Overcoming Postpartum Depression: My Journey From Darkness to Light
The Invisible Threat
Did you know that postpartum depression is the most common complication of childbirth?
According to the CDC, approximately 600,000 women experience postpartum depression (PPD) each year in the United States—and this figure only includes live births. Women who miscarry or whose babies are stillborn are also prone to postpartum depression. This figure is based on self-reported estimates, and given the negative stigma associated with PPD, it is likely that the actual number of cases is much higher. Add the number of women who will face other perinatal mood or anxiety disorders, and the annual estimate may be as high as 1 million women.
PPD affects not only the mom, but the entire family. Left untreated, women, children, and their families are at risk, but not just in the short term. Research indicates that postpartum depression can have a negative effect on a child’s development over the long term, too.
Becoming a Statistic
I knew these statistics. And I knew I was one of these statistics. And this only made the anxiety and fear I experienced worse.
Everybody told me, “Take care of yourself, now,” and they would use the "oxygen mask in a plane" analogy as a way to warn me to take care of myself, first. They meant well, and of course the concept made sense, but the advice didn’t really help. I mean, if it was as easy as putting a mask on my face, I would have already done it. I still didn't know what to do.
And so I did what any desperate mama had to do. I want on a quest to find "the solution." Only, I never found a "one-size-fits-all" answer, and nothing I found "worked" all on its own.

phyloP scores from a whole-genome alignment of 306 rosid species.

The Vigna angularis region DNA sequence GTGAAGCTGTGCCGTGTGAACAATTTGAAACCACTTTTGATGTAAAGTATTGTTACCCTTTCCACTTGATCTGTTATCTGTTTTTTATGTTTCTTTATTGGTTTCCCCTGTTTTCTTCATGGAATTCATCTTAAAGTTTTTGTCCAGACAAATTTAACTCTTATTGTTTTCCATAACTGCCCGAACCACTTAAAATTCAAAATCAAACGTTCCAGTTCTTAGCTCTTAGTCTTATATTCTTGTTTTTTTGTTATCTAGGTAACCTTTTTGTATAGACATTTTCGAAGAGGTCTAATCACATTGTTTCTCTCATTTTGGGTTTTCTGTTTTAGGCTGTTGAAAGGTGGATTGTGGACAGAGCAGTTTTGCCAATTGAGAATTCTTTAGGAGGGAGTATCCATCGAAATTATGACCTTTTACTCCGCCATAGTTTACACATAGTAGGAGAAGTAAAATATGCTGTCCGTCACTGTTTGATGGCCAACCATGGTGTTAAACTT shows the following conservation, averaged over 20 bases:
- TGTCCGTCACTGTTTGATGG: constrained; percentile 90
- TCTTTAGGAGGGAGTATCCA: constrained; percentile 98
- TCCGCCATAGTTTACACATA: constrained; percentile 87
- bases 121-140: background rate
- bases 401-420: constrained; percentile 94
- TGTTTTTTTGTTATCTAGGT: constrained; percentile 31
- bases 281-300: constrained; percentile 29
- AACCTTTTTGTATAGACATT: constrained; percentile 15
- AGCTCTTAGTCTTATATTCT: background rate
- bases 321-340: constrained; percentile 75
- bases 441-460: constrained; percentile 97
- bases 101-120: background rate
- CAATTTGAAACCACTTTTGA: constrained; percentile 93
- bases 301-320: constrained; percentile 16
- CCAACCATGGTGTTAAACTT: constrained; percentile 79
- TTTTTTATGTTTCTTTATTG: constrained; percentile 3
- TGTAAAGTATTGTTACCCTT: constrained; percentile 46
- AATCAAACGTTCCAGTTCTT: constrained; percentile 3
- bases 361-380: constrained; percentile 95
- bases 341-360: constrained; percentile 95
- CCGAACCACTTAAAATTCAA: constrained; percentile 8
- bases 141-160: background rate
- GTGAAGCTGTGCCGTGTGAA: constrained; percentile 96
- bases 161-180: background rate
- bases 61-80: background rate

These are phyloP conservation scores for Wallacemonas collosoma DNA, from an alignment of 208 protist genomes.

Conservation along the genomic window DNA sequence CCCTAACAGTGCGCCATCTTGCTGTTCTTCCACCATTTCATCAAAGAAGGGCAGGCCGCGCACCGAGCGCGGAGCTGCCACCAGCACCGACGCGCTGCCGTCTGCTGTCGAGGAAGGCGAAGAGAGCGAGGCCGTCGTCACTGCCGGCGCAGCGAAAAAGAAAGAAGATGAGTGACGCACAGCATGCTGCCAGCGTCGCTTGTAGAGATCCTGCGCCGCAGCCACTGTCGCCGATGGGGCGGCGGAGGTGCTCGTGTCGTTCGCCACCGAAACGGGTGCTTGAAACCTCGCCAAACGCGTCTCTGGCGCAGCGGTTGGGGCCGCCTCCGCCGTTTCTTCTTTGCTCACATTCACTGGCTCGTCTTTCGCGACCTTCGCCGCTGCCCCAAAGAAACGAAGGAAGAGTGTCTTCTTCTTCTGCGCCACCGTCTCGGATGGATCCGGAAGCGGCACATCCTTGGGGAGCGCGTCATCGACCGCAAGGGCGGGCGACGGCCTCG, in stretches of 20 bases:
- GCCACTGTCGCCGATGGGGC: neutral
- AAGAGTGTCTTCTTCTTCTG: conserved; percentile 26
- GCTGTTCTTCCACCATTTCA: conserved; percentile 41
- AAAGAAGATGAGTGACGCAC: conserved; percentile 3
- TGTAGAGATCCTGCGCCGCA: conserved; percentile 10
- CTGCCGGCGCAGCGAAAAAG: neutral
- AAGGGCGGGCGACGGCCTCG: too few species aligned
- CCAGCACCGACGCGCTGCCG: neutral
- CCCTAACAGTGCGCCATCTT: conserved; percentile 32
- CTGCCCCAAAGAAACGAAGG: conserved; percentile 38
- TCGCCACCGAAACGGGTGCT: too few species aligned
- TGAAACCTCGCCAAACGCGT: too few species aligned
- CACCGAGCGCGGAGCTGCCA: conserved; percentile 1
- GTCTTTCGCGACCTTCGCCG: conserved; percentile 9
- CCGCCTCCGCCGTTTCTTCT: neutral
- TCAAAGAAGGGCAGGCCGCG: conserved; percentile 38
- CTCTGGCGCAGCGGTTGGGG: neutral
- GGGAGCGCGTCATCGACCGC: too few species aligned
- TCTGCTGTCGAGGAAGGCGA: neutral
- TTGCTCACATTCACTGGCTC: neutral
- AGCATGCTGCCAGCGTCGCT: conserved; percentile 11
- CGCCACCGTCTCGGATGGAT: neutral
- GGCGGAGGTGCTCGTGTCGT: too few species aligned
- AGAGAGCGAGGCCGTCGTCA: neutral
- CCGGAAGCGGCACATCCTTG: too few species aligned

PPD was much more complex than I'd thought. Each tool I found dealt with a different core root. I had to treat the issue from a holistic point of view, meaning that there were physical, mental, emotional, and spiritual roots that all contributed to the "dis-ease" I was experiencing.
I used each tool, one by one, until I finally felt it no longer controlled my life. I built up a treasure chest of knowledge, tools, and strategies along the way—and am ready to share what I've learned.
Have you ever suffered from depression or anxiety? Which of the following gave you the BEST relief?
More About My Journey
This article is part of a larger reflection of my experience with postpartum depression. The next article in the series is: What Postpartum Depression Feels Like: The Invisible Thief.
This information is not intended to replace medical advice, and I am not claiming to have found “a cure.” I do hope, however, that this series will help you to know that you are not alone and will assist you in finding tools that will serve as "oxygen masks" to help you through your own journey from darkness to light.